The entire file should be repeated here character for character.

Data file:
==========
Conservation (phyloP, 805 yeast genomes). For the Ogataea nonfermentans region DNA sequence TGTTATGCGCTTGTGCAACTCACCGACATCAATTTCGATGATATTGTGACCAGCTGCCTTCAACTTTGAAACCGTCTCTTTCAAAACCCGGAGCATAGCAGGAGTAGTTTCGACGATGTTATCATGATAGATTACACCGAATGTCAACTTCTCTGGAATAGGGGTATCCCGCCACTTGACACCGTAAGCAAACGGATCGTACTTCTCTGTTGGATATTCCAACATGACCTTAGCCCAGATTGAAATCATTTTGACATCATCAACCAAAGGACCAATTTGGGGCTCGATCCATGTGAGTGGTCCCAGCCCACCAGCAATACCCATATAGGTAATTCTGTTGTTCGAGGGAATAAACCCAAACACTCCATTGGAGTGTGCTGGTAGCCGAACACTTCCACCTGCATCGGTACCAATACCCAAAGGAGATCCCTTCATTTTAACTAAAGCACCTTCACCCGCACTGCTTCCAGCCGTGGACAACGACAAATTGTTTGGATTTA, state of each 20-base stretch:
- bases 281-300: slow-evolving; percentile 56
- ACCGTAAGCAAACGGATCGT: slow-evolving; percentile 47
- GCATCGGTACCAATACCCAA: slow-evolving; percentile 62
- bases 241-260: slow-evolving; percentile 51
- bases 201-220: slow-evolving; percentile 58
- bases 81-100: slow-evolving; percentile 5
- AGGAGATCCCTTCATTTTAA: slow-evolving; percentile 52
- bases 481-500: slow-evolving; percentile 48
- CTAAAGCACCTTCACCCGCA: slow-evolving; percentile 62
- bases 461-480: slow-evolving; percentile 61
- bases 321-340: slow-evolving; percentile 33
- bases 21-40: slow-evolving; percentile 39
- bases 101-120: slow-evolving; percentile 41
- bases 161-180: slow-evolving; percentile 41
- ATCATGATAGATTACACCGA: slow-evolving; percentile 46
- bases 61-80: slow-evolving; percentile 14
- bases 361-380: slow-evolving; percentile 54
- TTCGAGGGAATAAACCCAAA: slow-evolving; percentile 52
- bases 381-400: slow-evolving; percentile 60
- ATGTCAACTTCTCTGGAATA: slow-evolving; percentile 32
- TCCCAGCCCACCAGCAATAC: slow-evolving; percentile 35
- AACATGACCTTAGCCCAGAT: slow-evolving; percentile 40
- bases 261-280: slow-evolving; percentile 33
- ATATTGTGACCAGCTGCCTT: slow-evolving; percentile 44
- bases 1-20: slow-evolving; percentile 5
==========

Conservation (phyloP, 805 yeast genomes). For the Ogataea nonfermentans region DNA sequence TGTTATGCGCTTGTGCAACTCACCGACATCAATTTCGATGATATTGTGACCAGCTGCCTTCAACTTTGAAACCGTCTCTTTCAAAACCCGGAGCATAGCAGGAGTAGTTTCGACGATGTTATCATGATAGATTACACCGAATGTCAACTTCTCTGGAATAGGGGTATCCCGCCACTTGACACCGTAAGCAAACGGATCGTACTTCTCTGTTGGATATTCCAACATGACCTTAGCCCAGATTGAAATCATTTTGACATCATCAACCAAAGGACCAATTTGGGGCTCGATCCATGTGAGTGGTCCCAGCCCACCAGCAATACCCATATAGGTAATTCTGTTGTTCGAGGGAATAAACCCAAACACTCCATTGGAGTGTGCTGGTAGCCGAACACTTCCACCTGCATCGGTACCAATACCCAAAGGAGATCCCTTCATTTTAACTAAAGCACCTTCACCCGCACTGCTTCCAGCCGTGGACAACGACAAATTGTTTGGATTTA, state of each 20-base stretch:
- bases 281-300: slow-evolving; percentile 56
- ACCGTAAGCAAACGGATCGT: slow-evolving; percentile 47
- GCATCGGTACCAATACCCAA: slow-evolving; percentile 62
- bases 241-260: slow-evolving; percentile 51
- bases 201-220: slow-evolving; percentile 58
- bases 81-100: slow-evolving; percentile 5
- AGGAGATCCCTTCATTTTAA: slow-evolving; percentile 52
- bases 481-500: slow-evolving; percentile 48
- CTAAAGCACCTTCACCCGCA: slow-evolving; percentile 62
- bases 461-480: slow-evolving; percentile 61
- bases 321-340: slow-evolving; percentile 33
- bases 21-40: slow-evolving; percentile 39
- bases 101-120: slow-evolving; percentile 41
- bases 161-180: slow-evolving; percentile 41
- ATCATGATAGATTACACCGA: slow-evolving; percentile 46
- bases 61-80: slow-evolving; percentile 14
- bases 361-380: slow-evolving; percentile 54
- TTCGAGGGAATAAACCCAAA: slow-evolving; percentile 52
- bases 381-400: slow-evolving; percentile 60
- ATGTCAACTTCTCTGGAATA: slow-evolving; percentile 32
- TCCCAGCCCACCAGCAATAC: slow-evolving; percentile 35
- AACATGACCTTAGCCCAGAT: slow-evolving; percentile 40
- bases 261-280: slow-evolving; percentile 33
- ATATTGTGACCAGCTGCCTT: slow-evolving; percentile 44
- bases 1-20: slow-evolving; percentile 5